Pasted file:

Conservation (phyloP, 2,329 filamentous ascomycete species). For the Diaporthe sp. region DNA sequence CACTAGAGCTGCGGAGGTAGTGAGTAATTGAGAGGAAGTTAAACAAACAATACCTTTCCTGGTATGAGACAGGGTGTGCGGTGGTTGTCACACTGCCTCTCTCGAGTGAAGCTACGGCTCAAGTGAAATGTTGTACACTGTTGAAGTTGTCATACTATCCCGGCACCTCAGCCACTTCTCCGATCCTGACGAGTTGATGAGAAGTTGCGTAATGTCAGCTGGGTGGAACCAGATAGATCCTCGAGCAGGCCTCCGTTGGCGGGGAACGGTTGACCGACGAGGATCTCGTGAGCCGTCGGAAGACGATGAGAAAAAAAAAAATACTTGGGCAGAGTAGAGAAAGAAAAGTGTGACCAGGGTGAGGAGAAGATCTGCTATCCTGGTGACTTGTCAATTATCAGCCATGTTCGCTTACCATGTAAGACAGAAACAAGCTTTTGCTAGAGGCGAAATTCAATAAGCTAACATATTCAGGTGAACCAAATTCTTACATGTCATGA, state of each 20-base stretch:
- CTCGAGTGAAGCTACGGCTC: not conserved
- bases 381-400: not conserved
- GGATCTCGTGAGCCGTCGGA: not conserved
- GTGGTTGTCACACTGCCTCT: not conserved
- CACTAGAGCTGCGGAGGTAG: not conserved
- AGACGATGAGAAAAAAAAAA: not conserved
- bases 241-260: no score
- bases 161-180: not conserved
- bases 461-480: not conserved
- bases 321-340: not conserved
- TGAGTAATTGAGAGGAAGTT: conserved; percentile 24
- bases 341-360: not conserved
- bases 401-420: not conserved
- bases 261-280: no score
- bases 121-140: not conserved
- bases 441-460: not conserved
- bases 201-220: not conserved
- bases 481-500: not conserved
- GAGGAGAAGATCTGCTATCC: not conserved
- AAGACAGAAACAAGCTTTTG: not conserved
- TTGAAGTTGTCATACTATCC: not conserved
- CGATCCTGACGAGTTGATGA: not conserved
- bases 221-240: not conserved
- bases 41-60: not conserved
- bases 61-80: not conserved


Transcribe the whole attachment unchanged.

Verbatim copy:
Conservation (phyloP, 2,329 filamentous ascomycete species). For the Diaporthe sp. region DNA sequence CACTAGAGCTGCGGAGGTAGTGAGTAATTGAGAGGAAGTTAAACAAACAATACCTTTCCTGGTATGAGACAGGGTGTGCGGTGGTTGTCACACTGCCTCTCTCGAGTGAAGCTACGGCTCAAGTGAAATGTTGTACACTGTTGAAGTTGTCATACTATCCCGGCACCTCAGCCACTTCTCCGATCCTGACGAGTTGATGAGAAGTTGCGTAATGTCAGCTGGGTGGAACCAGATAGATCCTCGAGCAGGCCTCCGTTGGCGGGGAACGGTTGACCGACGAGGATCTCGTGAGCCGTCGGAAGACGATGAGAAAAAAAAAAATACTTGGGCAGAGTAGAGAAAGAAAAGTGTGACCAGGGTGAGGAGAAGATCTGCTATCCTGGTGACTTGTCAATTATCAGCCATGTTCGCTTACCATGTAAGACAGAAACAAGCTTTTGCTAGAGGCGAAATTCAATAAGCTAACATATTCAGGTGAACCAAATTCTTACATGTCATGA, state of each 20-base stretch:
- CTCGAGTGAAGCTACGGCTC: not conserved
- bases 381-400: not conserved
- GGATCTCGTGAGCCGTCGGA: not conserved
- GTGGTTGTCACACTGCCTCT: not conserved
- CACTAGAGCTGCGGAGGTAG: not conserved
- AGACGATGAGAAAAAAAAAA: not conserved
- bases 241-260: no score
- bases 161-180: not conserved
- bases 461-480: not conserved
- bases 321-340: not conserved
- TGAGTAATTGAGAGGAAGTT: conserved; percentile 24
- bases 341-360: not conserved
- bases 401-420: not conserved
- bases 261-280: no score
- bases 121-140: not conserved
- bases 441-460: not conserved
- bases 201-220: not conserved
- bases 481-500: not conserved
- GAGGAGAAGATCTGCTATCC: not conserved
- AAGACAGAAACAAGCTTTTG: not conserved
- TTGAAGTTGTCATACTATCC: not conserved
- CGATCCTGACGAGTTGATGA: not conserved
- bases 221-240: not conserved
- bases 41-60: not conserved
- bases 61-80: not conserved